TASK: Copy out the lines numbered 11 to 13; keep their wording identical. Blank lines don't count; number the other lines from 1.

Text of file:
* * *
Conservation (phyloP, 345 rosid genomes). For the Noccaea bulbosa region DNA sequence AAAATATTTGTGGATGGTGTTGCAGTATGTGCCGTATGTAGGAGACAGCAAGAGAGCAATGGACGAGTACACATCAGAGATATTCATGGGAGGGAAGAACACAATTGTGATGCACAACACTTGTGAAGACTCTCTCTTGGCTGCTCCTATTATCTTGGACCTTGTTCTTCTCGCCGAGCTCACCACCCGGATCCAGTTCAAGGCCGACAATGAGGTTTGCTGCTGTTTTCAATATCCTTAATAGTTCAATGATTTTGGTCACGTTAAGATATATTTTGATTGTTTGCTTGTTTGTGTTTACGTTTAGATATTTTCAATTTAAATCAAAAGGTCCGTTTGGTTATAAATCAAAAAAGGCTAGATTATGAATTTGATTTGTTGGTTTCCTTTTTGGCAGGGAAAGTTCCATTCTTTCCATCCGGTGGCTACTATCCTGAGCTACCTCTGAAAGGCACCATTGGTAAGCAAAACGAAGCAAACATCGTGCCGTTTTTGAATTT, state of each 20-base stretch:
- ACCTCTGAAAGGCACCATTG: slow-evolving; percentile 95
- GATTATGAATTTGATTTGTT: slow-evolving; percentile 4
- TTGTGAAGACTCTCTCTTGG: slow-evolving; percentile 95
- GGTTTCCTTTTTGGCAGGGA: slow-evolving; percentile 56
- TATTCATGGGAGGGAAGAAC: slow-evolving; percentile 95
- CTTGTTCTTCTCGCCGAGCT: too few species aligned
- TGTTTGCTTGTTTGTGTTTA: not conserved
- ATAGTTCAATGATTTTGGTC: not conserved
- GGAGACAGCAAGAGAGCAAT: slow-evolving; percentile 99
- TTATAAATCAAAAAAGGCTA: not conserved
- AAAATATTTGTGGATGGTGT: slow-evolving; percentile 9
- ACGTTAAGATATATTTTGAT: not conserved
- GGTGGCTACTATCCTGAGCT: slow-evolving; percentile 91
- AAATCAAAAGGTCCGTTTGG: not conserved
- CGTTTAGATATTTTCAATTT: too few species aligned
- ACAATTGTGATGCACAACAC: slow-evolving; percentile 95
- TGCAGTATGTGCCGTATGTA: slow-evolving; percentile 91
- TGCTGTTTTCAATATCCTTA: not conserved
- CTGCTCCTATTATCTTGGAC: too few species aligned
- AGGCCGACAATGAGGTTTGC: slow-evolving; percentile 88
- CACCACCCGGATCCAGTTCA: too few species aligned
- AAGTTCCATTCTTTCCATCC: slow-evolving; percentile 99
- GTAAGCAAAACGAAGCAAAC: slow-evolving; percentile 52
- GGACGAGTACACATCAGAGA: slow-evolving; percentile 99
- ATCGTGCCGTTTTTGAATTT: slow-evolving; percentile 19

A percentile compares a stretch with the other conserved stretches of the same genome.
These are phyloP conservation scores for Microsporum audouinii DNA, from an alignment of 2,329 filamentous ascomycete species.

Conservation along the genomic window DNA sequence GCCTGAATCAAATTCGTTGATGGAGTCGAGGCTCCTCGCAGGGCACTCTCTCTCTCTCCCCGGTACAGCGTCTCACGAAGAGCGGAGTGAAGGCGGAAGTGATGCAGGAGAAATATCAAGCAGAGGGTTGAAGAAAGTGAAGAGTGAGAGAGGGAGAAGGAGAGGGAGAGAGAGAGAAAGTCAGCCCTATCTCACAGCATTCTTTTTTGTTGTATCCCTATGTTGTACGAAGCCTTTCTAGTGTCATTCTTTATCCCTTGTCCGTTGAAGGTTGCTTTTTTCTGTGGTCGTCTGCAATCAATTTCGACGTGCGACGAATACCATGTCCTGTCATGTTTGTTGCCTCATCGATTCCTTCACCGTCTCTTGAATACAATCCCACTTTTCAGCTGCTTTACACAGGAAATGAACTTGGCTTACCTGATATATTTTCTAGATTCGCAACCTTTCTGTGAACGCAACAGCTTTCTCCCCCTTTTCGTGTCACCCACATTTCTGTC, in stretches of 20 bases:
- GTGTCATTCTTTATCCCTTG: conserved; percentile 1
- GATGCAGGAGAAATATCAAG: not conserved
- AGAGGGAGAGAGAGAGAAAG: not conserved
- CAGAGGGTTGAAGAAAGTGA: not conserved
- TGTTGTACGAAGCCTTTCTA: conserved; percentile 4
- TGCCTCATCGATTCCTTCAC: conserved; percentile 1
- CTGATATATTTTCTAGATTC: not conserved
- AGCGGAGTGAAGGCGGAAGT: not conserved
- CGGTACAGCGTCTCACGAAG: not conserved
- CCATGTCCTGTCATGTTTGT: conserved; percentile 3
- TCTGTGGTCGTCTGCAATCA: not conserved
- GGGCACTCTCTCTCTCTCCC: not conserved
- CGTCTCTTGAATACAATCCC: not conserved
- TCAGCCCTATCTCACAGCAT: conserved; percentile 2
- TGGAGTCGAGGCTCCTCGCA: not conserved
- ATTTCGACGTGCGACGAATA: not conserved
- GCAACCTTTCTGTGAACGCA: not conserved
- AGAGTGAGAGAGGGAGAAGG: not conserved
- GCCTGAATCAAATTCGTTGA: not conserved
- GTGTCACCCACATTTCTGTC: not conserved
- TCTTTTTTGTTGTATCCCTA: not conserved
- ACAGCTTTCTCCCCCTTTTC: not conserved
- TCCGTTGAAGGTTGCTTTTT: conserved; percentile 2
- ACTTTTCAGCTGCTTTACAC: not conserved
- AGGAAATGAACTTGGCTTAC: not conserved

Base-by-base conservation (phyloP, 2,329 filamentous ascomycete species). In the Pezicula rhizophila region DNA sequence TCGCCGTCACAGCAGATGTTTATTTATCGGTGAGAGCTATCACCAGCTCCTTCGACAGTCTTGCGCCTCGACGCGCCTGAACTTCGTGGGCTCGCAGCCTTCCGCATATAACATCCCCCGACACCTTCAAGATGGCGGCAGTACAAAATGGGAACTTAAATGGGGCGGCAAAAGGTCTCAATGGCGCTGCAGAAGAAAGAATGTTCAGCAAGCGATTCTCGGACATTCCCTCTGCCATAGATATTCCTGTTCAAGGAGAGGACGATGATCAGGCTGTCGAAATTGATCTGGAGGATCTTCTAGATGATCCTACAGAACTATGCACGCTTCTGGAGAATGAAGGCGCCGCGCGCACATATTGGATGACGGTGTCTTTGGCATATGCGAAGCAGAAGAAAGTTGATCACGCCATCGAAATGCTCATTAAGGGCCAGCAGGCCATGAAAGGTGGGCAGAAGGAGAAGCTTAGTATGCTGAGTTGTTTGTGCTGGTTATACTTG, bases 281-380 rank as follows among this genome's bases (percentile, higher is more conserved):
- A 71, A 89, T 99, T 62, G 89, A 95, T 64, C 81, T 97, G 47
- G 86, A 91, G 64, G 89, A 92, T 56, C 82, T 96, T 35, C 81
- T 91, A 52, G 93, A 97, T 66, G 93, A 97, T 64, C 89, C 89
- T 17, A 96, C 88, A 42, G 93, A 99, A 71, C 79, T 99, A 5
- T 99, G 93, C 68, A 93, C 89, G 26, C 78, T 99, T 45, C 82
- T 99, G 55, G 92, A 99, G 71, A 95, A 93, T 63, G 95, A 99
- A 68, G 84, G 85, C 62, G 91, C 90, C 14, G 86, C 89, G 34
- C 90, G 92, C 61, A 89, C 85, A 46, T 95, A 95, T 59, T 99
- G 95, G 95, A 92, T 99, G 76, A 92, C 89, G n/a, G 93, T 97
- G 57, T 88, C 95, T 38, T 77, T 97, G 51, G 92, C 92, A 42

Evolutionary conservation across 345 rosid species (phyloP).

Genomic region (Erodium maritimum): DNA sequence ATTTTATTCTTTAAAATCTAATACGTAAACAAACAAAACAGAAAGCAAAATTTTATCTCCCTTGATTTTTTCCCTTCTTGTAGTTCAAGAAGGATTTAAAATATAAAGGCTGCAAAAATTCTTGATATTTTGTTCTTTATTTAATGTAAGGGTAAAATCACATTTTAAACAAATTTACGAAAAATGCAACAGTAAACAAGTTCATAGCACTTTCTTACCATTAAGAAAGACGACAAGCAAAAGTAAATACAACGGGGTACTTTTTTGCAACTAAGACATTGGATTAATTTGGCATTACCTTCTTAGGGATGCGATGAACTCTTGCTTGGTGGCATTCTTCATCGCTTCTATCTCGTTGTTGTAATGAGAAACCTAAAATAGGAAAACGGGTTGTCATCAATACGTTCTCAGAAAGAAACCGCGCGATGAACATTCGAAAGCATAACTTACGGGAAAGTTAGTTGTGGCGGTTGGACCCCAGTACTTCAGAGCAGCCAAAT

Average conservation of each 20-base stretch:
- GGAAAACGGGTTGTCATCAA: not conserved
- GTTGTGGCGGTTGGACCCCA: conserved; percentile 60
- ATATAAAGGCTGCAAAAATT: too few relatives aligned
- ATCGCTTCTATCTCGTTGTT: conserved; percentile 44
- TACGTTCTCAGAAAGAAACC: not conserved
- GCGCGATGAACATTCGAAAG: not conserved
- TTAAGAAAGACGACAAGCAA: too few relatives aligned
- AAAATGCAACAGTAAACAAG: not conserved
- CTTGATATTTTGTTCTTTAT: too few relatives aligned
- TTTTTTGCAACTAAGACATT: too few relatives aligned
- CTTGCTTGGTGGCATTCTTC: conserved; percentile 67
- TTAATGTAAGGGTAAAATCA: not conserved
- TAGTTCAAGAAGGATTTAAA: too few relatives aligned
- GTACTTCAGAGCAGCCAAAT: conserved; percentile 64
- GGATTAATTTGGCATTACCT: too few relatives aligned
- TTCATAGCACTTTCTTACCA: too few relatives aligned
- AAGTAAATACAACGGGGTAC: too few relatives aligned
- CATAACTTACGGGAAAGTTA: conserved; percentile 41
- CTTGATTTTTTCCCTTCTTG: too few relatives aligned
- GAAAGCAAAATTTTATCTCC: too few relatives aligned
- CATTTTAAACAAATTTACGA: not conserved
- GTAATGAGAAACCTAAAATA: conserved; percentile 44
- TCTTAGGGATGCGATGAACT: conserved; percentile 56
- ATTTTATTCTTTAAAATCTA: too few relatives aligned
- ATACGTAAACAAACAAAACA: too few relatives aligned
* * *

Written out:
- TTATAAATCAAAAAAGGCTA: not conserved
- AAAATATTTGTGGATGGTGT: slow-evolving; percentile 9
- ACGTTAAGATATATTTTGAT: not conserved